The Los Angeles Fire Department will have 200 extra firefighters and paramedics on duty during this weekend's closure of the San Diego (405) Freeway through the Sepulveda Pass. Parking along sections of Ventura and Sepulveda boulevards will be banned to keep traffic moving. Also, a section of Pacific Coast Highway narrowed to two lanes will be opened up over the weekend.
Along with the stepped-up staffing, an additional 15 fire engines and six ambulances will be staged at stations along Mulholland Drive in Encino Hills and Beverly Glen, and on Olympic Boulevard in West Los Angeles, according to LAFD spokesman Erik Scott.
Brush patrol units will also be continuously patrolling the hillside areas during the closure.
Scott said the increased staffing will enable the LAFD to respond quickly to 911 calls in the affected area.
Officials at the Getty Center and Skirball Cultural Center, both of which will be closed during the freeway closure, have both offered space to the LAFD for staging or other operational purposes, if needed.
The northbound freeway will be closed for about 53 hours between the Santa Monica (10) and Ventura (101) freeways. The southbound freeway will be closed from the 101 freeway to Getty Center Drive. Lane and ramp closures will begin Friday night, with the freeway expected to be reopened by 6 a.m. Monday.
Parking banned on parts of Sepulveda, Ventura boulevards during `Carmageddon' to keep traffic moving
Parking along sections of Ventura and Sepulveda boulevards will be banned over "Carmageddon" weekend to help keep traffic flowing, the Los Angeles Department of Transportation announced today.
"Tow Away, No Stopping Anytime" signs will go up along the two main drags near the closed 10-mile section of the San Diego (405) Freeway to open up those arteries while the freeway is closed for 53 hours starting Friday evening to accommodate the replacement of the Mulholland Drive Bridge.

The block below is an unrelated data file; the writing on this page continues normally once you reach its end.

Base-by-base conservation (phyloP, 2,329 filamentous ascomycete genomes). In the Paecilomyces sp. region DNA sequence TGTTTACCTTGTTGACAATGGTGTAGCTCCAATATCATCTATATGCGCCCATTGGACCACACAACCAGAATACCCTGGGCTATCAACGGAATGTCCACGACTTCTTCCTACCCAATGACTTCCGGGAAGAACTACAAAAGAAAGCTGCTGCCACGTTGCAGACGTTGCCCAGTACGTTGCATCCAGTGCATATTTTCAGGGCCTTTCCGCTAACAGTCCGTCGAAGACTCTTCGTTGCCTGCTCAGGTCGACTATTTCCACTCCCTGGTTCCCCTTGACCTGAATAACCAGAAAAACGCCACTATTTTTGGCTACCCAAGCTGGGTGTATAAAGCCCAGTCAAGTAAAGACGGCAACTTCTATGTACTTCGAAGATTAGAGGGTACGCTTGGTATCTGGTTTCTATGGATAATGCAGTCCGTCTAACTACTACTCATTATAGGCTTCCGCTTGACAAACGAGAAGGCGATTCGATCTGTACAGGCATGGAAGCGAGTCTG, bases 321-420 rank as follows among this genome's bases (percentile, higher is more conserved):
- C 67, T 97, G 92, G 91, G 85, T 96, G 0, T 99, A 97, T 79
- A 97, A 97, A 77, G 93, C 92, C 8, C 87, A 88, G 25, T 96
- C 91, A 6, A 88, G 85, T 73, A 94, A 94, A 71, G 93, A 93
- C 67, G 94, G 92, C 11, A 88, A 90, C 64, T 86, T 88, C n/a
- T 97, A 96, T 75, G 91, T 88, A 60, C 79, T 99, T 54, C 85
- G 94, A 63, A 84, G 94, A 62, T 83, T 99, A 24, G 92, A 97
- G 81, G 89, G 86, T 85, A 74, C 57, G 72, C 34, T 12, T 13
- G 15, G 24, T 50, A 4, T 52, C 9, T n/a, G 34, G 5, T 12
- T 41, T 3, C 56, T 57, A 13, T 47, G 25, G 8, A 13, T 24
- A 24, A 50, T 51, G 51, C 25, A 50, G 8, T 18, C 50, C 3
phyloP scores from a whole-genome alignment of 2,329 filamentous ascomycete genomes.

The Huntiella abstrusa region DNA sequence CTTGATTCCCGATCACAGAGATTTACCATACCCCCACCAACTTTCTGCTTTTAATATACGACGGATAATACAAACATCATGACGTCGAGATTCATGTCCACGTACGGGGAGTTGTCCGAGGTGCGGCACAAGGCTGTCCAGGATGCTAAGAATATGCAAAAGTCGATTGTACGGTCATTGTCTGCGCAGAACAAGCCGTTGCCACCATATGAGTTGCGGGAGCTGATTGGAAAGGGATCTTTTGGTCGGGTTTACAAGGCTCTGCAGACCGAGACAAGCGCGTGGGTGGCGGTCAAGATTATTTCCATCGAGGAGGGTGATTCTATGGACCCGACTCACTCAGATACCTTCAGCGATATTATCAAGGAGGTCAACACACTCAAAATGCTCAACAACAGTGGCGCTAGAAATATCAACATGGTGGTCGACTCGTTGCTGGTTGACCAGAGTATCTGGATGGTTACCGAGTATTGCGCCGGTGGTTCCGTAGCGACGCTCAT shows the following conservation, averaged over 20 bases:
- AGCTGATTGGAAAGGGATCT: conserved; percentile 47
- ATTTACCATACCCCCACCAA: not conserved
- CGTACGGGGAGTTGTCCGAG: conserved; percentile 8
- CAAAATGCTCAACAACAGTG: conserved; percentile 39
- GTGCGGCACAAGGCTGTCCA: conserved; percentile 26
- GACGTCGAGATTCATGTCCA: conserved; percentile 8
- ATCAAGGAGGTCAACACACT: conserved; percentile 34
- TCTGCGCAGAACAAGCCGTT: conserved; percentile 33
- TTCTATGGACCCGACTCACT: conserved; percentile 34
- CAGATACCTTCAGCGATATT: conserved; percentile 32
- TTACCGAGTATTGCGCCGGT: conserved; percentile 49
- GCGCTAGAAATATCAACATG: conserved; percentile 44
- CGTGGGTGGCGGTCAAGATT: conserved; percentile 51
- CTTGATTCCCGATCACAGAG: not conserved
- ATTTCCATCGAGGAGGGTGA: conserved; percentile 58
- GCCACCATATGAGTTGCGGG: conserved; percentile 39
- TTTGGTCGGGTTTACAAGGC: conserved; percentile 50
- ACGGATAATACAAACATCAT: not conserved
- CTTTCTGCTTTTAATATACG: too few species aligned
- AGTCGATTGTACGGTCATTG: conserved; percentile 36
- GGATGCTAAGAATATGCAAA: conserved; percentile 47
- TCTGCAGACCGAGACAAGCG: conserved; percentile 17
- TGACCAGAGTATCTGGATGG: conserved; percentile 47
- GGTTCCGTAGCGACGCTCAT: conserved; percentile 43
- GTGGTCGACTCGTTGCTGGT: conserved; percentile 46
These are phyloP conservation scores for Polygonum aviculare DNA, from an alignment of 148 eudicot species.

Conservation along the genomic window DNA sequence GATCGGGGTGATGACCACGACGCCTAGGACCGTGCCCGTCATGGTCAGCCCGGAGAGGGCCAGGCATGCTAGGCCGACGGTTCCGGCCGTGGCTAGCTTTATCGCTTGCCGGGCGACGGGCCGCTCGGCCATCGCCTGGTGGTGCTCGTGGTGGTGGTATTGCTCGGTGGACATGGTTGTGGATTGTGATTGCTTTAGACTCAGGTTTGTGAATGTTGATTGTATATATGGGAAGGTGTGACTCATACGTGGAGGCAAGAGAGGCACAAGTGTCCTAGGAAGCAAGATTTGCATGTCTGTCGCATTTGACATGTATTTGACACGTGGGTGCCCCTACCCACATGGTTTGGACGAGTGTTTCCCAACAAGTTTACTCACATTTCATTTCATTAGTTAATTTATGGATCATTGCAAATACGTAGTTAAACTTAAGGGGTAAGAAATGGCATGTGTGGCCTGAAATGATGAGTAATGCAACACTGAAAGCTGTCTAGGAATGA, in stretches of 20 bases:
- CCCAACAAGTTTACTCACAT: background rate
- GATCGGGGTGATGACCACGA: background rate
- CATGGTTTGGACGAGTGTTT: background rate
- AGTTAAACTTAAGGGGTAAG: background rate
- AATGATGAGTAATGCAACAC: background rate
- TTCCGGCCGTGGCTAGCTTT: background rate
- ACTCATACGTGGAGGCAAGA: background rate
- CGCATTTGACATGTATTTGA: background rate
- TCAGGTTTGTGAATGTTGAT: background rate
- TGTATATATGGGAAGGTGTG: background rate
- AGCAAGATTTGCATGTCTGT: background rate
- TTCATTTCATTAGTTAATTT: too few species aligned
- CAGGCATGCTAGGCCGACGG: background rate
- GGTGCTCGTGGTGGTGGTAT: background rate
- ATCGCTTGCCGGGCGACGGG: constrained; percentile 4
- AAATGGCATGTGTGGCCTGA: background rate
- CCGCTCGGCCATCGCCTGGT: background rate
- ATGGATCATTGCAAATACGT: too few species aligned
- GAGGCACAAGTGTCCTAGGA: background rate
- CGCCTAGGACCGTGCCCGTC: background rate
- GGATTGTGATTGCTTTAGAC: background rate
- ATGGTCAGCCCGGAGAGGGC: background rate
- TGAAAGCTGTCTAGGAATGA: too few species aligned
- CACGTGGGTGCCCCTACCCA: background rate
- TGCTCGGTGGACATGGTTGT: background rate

Northbound lanes will be closed at the Santa Monica (10) Freeway, and southbound lanes will be closed at Ventura (101) Freeway.
"The Los Angeles Department of Transportation will begin to strictly enforce a restricted, no-stopping policy for the streets ... at 12:01 a.m. on July 16," LADOT spokesman Christopher Rider said. "This will include the citing and impounding of vehicles parked on these streets."
The parking ban will include the north side of Ventura Boulevard from the 405 to Balboa Boulevard and the south side of Ventura Boulevard from the freeway to Noble Avenue.
Tow away zones will be in place along Sepulveda Boulevard in both directions from Greenleaf Street to Valley Vista Boulevard; on the northbound side from Ovada Place to Moraga Drive; and on the southbound side between Valley Vista Boulevard and the 405 freeway entrance.
Transportation and public safety agencies involved in the closure have been strongly urging people to stay off the roads this weekend. The Metropolitan Transportation Authority, the agency managing the 405 closure project, is also offering free transportation on subways and buses that operate along major roads in and out of the Westside.
Narrowed section of PCH to open up for `Carmageddon'
Southbound Pacific Coast Highway, now narrowed to two lanes in Pacific Palisades, will be opened up over "Carmageddon" weekend, transportation officials confirmed today.
One southbound lane has been closed to accommodate work on a dry-season runoff-diversion project, but that work will be suspended late Friday through early Monday, according to Lauren Skinner of the Los Angeles Department of Public Works.
Opening up PCH from Temescal Canyon Road and Chautauqua Boulevard should help alleviate some of the increased traffic from San Fernando Valley and Ventura County motorists using Topanga and Malibu canyon roads to bypass the closure.
Starting Friday evening, the San Diego (405) Freeway will be closed in both directions for 53 hours between the Santa Monica (10) and Ventura (101) freeways, so that the Mulholland Drive Bridge can be demolished to make way for a wider one to accommodate a carpool lane running from Orange County to the city of San Fernando.
PCH will be opened up to three lanes at least through Tuesday morning, then crews will replace the K-rails blocking the far-right lane, according to Skinner. The work, aimed at diverting dry-season runoff to the Hyperion sewage treatment plant, is scheduled to continue through mid-August.